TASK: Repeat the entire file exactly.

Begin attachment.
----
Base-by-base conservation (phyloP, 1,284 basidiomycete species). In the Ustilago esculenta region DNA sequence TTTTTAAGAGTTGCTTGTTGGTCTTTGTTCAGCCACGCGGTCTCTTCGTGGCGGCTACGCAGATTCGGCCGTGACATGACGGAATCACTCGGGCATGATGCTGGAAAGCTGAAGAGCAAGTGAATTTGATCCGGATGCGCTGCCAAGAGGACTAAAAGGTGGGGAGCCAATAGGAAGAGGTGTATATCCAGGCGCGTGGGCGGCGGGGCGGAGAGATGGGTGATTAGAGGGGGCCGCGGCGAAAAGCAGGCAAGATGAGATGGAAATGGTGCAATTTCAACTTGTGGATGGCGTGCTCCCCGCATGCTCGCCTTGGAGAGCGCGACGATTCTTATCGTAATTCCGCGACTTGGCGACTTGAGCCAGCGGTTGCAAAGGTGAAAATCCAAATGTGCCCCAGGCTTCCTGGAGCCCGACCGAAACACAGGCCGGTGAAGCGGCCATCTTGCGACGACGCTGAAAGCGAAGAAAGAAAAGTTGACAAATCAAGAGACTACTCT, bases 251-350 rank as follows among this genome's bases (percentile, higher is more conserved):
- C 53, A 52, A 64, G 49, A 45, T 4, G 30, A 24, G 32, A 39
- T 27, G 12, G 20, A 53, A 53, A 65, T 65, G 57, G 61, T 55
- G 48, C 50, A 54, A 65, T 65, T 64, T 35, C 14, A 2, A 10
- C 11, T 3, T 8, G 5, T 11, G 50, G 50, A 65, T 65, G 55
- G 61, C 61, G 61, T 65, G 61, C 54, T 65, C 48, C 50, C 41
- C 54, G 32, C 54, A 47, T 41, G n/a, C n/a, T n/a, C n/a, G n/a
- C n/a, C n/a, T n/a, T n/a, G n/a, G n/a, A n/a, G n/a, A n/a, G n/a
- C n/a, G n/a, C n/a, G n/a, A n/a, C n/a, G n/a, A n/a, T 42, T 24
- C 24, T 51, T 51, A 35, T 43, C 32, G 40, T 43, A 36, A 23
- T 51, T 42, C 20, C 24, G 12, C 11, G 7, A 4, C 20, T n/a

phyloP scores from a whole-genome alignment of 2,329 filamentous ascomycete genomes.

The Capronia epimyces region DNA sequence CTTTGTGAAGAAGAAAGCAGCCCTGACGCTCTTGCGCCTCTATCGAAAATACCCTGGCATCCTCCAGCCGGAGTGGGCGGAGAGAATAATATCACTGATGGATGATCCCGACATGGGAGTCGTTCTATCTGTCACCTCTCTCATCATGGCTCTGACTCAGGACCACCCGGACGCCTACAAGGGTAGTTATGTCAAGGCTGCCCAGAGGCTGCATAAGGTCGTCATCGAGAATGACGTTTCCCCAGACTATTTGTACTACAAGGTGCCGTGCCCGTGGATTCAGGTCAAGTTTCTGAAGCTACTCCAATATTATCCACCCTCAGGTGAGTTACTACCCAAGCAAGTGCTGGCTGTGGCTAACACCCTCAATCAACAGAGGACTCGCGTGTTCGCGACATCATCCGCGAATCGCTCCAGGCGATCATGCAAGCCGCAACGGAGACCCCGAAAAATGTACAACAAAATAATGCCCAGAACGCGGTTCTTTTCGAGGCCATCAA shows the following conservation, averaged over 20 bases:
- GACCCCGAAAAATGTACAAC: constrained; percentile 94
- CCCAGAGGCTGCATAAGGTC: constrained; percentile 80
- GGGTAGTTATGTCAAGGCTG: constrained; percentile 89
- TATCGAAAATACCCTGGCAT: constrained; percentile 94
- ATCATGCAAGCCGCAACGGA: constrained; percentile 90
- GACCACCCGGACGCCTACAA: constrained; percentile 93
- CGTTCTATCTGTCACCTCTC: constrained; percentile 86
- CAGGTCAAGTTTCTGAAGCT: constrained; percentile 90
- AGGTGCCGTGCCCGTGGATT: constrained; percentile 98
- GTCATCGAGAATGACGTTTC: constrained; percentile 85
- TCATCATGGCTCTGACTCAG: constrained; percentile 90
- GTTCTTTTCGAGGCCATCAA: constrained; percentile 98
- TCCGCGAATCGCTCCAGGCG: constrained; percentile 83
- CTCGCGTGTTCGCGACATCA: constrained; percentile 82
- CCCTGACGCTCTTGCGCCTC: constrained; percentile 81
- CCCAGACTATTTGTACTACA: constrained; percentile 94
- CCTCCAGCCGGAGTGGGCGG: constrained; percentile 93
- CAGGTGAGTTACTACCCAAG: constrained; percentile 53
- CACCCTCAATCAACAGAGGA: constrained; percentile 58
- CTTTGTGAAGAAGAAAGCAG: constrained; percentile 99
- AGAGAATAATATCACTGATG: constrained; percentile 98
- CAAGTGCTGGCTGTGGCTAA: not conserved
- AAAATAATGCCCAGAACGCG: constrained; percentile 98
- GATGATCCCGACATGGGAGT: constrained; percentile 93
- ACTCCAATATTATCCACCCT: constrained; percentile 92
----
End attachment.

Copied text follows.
Base-by-base conservation (phyloP, 1,284 basidiomycete species). In the Ustilago esculenta region DNA sequence TTTTTAAGAGTTGCTTGTTGGTCTTTGTTCAGCCACGCGGTCTCTTCGTGGCGGCTACGCAGATTCGGCCGTGACATGACGGAATCACTCGGGCATGATGCTGGAAAGCTGAAGAGCAAGTGAATTTGATCCGGATGCGCTGCCAAGAGGACTAAAAGGTGGGGAGCCAATAGGAAGAGGTGTATATCCAGGCGCGTGGGCGGCGGGGCGGAGAGATGGGTGATTAGAGGGGGCCGCGGCGAAAAGCAGGCAAGATGAGATGGAAATGGTGCAATTTCAACTTGTGGATGGCGTGCTCCCCGCATGCTCGCCTTGGAGAGCGCGACGATTCTTATCGTAATTCCGCGACTTGGCGACTTGAGCCAGCGGTTGCAAAGGTGAAAATCCAAATGTGCCCCAGGCTTCCTGGAGCCCGACCGAAACACAGGCCGGTGAAGCGGCCATCTTGCGACGACGCTGAAAGCGAAGAAAGAAAAGTTGACAAATCAAGAGACTACTCT, bases 251-350 rank as follows among this genome's bases (percentile, higher is more conserved):
- C 53, A 52, A 64, G 49, A 45, T 4, G 30, A 24, G 32, A 39
- T 27, G 12, G 20, A 53, A 53, A 65, T 65, G 57, G 61, T 55
- G 48, C 50, A 54, A 65, T 65, T 64, T 35, C 14, A 2, A 10
- C 11, T 3, T 8, G 5, T 11, G 50, G 50, A 65, T 65, G 55
- G 61, C 61, G 61, T 65, G 61, C 54, T 65, C 48, C 50, C 41
- C 54, G 32, C 54, A 47, T 41, G n/a, C n/a, T n/a, C n/a, G n/a
- C n/a, C n/a, T n/a, T n/a, G n/a, G n/a, A n/a, G n/a, A n/a, G n/a
- C n/a, G n/a, C n/a, G n/a, A n/a, C n/a, G n/a, A n/a, T 42, T 24
- C 24, T 51, T 51, A 35, T 43, C 32, G 40, T 43, A 36, A 23
- T 51, T 42, C 20, C 24, G 12, C 11, G 7, A 4, C 20, T n/a

phyloP scores from a whole-genome alignment of 2,329 filamentous ascomycete genomes.

The Capronia epimyces region DNA sequence CTTTGTGAAGAAGAAAGCAGCCCTGACGCTCTTGCGCCTCTATCGAAAATACCCTGGCATCCTCCAGCCGGAGTGGGCGGAGAGAATAATATCACTGATGGATGATCCCGACATGGGAGTCGTTCTATCTGTCACCTCTCTCATCATGGCTCTGACTCAGGACCACCCGGACGCCTACAAGGGTAGTTATGTCAAGGCTGCCCAGAGGCTGCATAAGGTCGTCATCGAGAATGACGTTTCCCCAGACTATTTGTACTACAAGGTGCCGTGCCCGTGGATTCAGGTCAAGTTTCTGAAGCTACTCCAATATTATCCACCCTCAGGTGAGTTACTACCCAAGCAAGTGCTGGCTGTGGCTAACACCCTCAATCAACAGAGGACTCGCGTGTTCGCGACATCATCCGCGAATCGCTCCAGGCGATCATGCAAGCCGCAACGGAGACCCCGAAAAATGTACAACAAAATAATGCCCAGAACGCGGTTCTTTTCGAGGCCATCAA shows the following conservation, averaged over 20 bases:
- GACCCCGAAAAATGTACAAC: constrained; percentile 94
- CCCAGAGGCTGCATAAGGTC: constrained; percentile 80
- GGGTAGTTATGTCAAGGCTG: constrained; percentile 89
- TATCGAAAATACCCTGGCAT: constrained; percentile 94
- ATCATGCAAGCCGCAACGGA: constrained; percentile 90
- GACCACCCGGACGCCTACAA: constrained; percentile 93
- CGTTCTATCTGTCACCTCTC: constrained; percentile 86
- CAGGTCAAGTTTCTGAAGCT: constrained; percentile 90
- AGGTGCCGTGCCCGTGGATT: constrained; percentile 98
- GTCATCGAGAATGACGTTTC: constrained; percentile 85
- TCATCATGGCTCTGACTCAG: constrained; percentile 90
- GTTCTTTTCGAGGCCATCAA: constrained; percentile 98
- TCCGCGAATCGCTCCAGGCG: constrained; percentile 83
- CTCGCGTGTTCGCGACATCA: constrained; percentile 82
- CCCTGACGCTCTTGCGCCTC: constrained; percentile 81
- CCCAGACTATTTGTACTACA: constrained; percentile 94
- CCTCCAGCCGGAGTGGGCGG: constrained; percentile 93
- CAGGTGAGTTACTACCCAAG: constrained; percentile 53
- CACCCTCAATCAACAGAGGA: constrained; percentile 58
- CTTTGTGAAGAAGAAAGCAG: constrained; percentile 99
- AGAGAATAATATCACTGATG: constrained; percentile 98
- CAAGTGCTGGCTGTGGCTAA: not conserved
- AAAATAATGCCCAGAACGCG: constrained; percentile 98
- GATGATCCCGACATGGGAGT: constrained; percentile 93
- ACTCCAATATTATCCACCCT: constrained; percentile 92